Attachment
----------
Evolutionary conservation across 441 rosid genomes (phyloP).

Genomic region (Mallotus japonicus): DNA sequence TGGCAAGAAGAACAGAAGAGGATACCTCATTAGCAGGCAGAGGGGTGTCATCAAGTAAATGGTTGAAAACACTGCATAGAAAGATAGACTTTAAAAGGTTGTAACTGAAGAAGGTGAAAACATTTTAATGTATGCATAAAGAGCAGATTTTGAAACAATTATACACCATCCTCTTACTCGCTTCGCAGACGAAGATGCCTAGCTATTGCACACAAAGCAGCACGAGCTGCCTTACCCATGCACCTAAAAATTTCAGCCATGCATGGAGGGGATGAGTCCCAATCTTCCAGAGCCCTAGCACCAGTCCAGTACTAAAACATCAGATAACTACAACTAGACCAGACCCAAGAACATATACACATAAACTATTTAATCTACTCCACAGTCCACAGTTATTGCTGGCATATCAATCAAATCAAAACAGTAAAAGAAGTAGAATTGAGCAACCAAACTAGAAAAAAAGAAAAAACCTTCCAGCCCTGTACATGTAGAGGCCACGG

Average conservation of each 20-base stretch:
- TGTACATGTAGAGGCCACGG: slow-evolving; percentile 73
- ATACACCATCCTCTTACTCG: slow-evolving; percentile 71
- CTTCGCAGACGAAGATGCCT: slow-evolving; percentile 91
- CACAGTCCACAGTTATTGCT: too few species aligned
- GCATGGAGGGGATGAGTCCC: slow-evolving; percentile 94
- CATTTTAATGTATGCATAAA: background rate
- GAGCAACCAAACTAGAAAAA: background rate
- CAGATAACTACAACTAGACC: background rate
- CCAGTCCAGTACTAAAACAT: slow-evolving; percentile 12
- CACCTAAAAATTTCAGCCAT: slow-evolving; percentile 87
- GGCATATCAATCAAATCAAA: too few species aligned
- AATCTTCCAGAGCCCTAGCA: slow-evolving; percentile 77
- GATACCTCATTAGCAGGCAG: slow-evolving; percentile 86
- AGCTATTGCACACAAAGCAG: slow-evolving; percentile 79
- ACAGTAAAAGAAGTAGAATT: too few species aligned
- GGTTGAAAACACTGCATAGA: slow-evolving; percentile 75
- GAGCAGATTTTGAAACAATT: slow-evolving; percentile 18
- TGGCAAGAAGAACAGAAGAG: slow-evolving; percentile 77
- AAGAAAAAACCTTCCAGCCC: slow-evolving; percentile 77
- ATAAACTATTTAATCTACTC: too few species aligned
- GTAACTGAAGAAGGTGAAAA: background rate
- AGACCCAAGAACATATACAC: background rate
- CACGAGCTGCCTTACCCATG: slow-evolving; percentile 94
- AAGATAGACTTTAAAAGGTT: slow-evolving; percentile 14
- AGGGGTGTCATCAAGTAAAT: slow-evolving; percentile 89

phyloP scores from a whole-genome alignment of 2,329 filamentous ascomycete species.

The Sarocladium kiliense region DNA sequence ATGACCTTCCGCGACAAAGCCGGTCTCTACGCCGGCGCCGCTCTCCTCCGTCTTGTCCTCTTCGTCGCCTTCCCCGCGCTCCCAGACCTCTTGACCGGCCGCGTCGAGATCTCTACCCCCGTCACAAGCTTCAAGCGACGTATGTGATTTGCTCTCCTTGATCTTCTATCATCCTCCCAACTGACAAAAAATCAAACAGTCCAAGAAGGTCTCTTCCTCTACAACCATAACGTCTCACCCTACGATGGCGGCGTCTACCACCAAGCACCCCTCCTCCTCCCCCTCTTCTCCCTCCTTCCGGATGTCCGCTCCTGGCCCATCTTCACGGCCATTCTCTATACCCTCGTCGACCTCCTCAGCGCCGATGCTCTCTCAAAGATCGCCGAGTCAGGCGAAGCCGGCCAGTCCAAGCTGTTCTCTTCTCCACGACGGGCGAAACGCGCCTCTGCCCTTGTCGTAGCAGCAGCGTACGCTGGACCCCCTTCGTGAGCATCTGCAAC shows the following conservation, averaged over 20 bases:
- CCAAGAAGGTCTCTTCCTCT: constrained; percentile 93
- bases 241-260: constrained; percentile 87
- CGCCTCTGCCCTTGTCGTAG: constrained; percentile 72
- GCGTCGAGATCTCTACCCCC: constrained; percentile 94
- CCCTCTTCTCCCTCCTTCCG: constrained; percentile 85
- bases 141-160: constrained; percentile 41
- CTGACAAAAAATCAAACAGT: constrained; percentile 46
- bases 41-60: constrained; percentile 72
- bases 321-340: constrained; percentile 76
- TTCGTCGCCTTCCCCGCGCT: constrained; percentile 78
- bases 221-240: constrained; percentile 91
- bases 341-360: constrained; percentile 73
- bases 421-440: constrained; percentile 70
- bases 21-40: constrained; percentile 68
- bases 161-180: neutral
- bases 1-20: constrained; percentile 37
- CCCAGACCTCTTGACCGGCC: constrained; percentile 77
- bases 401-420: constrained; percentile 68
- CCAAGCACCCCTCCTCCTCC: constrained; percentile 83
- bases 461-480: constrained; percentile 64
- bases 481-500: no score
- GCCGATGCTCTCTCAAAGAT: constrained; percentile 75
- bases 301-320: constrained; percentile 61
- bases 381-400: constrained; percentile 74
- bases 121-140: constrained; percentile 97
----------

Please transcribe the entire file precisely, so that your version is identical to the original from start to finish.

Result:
Evolutionary conservation across 441 rosid genomes (phyloP).

Genomic region (Mallotus japonicus): DNA sequence TGGCAAGAAGAACAGAAGAGGATACCTCATTAGCAGGCAGAGGGGTGTCATCAAGTAAATGGTTGAAAACACTGCATAGAAAGATAGACTTTAAAAGGTTGTAACTGAAGAAGGTGAAAACATTTTAATGTATGCATAAAGAGCAGATTTTGAAACAATTATACACCATCCTCTTACTCGCTTCGCAGACGAAGATGCCTAGCTATTGCACACAAAGCAGCACGAGCTGCCTTACCCATGCACCTAAAAATTTCAGCCATGCATGGAGGGGATGAGTCCCAATCTTCCAGAGCCCTAGCACCAGTCCAGTACTAAAACATCAGATAACTACAACTAGACCAGACCCAAGAACATATACACATAAACTATTTAATCTACTCCACAGTCCACAGTTATTGCTGGCATATCAATCAAATCAAAACAGTAAAAGAAGTAGAATTGAGCAACCAAACTAGAAAAAAAGAAAAAACCTTCCAGCCCTGTACATGTAGAGGCCACGG

Average conservation of each 20-base stretch:
- TGTACATGTAGAGGCCACGG: slow-evolving; percentile 73
- ATACACCATCCTCTTACTCG: slow-evolving; percentile 71
- CTTCGCAGACGAAGATGCCT: slow-evolving; percentile 91
- CACAGTCCACAGTTATTGCT: too few species aligned
- GCATGGAGGGGATGAGTCCC: slow-evolving; percentile 94
- CATTTTAATGTATGCATAAA: background rate
- GAGCAACCAAACTAGAAAAA: background rate
- CAGATAACTACAACTAGACC: background rate
- CCAGTCCAGTACTAAAACAT: slow-evolving; percentile 12
- CACCTAAAAATTTCAGCCAT: slow-evolving; percentile 87
- GGCATATCAATCAAATCAAA: too few species aligned
- AATCTTCCAGAGCCCTAGCA: slow-evolving; percentile 77
- GATACCTCATTAGCAGGCAG: slow-evolving; percentile 86
- AGCTATTGCACACAAAGCAG: slow-evolving; percentile 79
- ACAGTAAAAGAAGTAGAATT: too few species aligned
- GGTTGAAAACACTGCATAGA: slow-evolving; percentile 75
- GAGCAGATTTTGAAACAATT: slow-evolving; percentile 18
- TGGCAAGAAGAACAGAAGAG: slow-evolving; percentile 77
- AAGAAAAAACCTTCCAGCCC: slow-evolving; percentile 77
- ATAAACTATTTAATCTACTC: too few species aligned
- GTAACTGAAGAAGGTGAAAA: background rate
- AGACCCAAGAACATATACAC: background rate
- CACGAGCTGCCTTACCCATG: slow-evolving; percentile 94
- AAGATAGACTTTAAAAGGTT: slow-evolving; percentile 14
- AGGGGTGTCATCAAGTAAAT: slow-evolving; percentile 89

phyloP scores from a whole-genome alignment of 2,329 filamentous ascomycete species.

The Sarocladium kiliense region DNA sequence ATGACCTTCCGCGACAAAGCCGGTCTCTACGCCGGCGCCGCTCTCCTCCGTCTTGTCCTCTTCGTCGCCTTCCCCGCGCTCCCAGACCTCTTGACCGGCCGCGTCGAGATCTCTACCCCCGTCACAAGCTTCAAGCGACGTATGTGATTTGCTCTCCTTGATCTTCTATCATCCTCCCAACTGACAAAAAATCAAACAGTCCAAGAAGGTCTCTTCCTCTACAACCATAACGTCTCACCCTACGATGGCGGCGTCTACCACCAAGCACCCCTCCTCCTCCCCCTCTTCTCCCTCCTTCCGGATGTCCGCTCCTGGCCCATCTTCACGGCCATTCTCTATACCCTCGTCGACCTCCTCAGCGCCGATGCTCTCTCAAAGATCGCCGAGTCAGGCGAAGCCGGCCAGTCCAAGCTGTTCTCTTCTCCACGACGGGCGAAACGCGCCTCTGCCCTTGTCGTAGCAGCAGCGTACGCTGGACCCCCTTCGTGAGCATCTGCAAC shows the following conservation, averaged over 20 bases:
- CCAAGAAGGTCTCTTCCTCT: constrained; percentile 93
- bases 241-260: constrained; percentile 87
- CGCCTCTGCCCTTGTCGTAG: constrained; percentile 72
- GCGTCGAGATCTCTACCCCC: constrained; percentile 94
- CCCTCTTCTCCCTCCTTCCG: constrained; percentile 85
- bases 141-160: constrained; percentile 41
- CTGACAAAAAATCAAACAGT: constrained; percentile 46
- bases 41-60: constrained; percentile 72
- bases 321-340: constrained; percentile 76
- TTCGTCGCCTTCCCCGCGCT: constrained; percentile 78
- bases 221-240: constrained; percentile 91
- bases 341-360: constrained; percentile 73
- bases 421-440: constrained; percentile 70
- bases 21-40: constrained; percentile 68
- bases 161-180: neutral
- bases 1-20: constrained; percentile 37
- CCCAGACCTCTTGACCGGCC: constrained; percentile 77
- bases 401-420: constrained; percentile 68
- CCAAGCACCCCTCCTCCTCC: constrained; percentile 83
- bases 461-480: constrained; percentile 64
- bases 481-500: no score
- GCCGATGCTCTCTCAAAGAT: constrained; percentile 75
- bases 301-320: constrained; percentile 61
- bases 381-400: constrained; percentile 74
- bases 121-140: constrained; percentile 97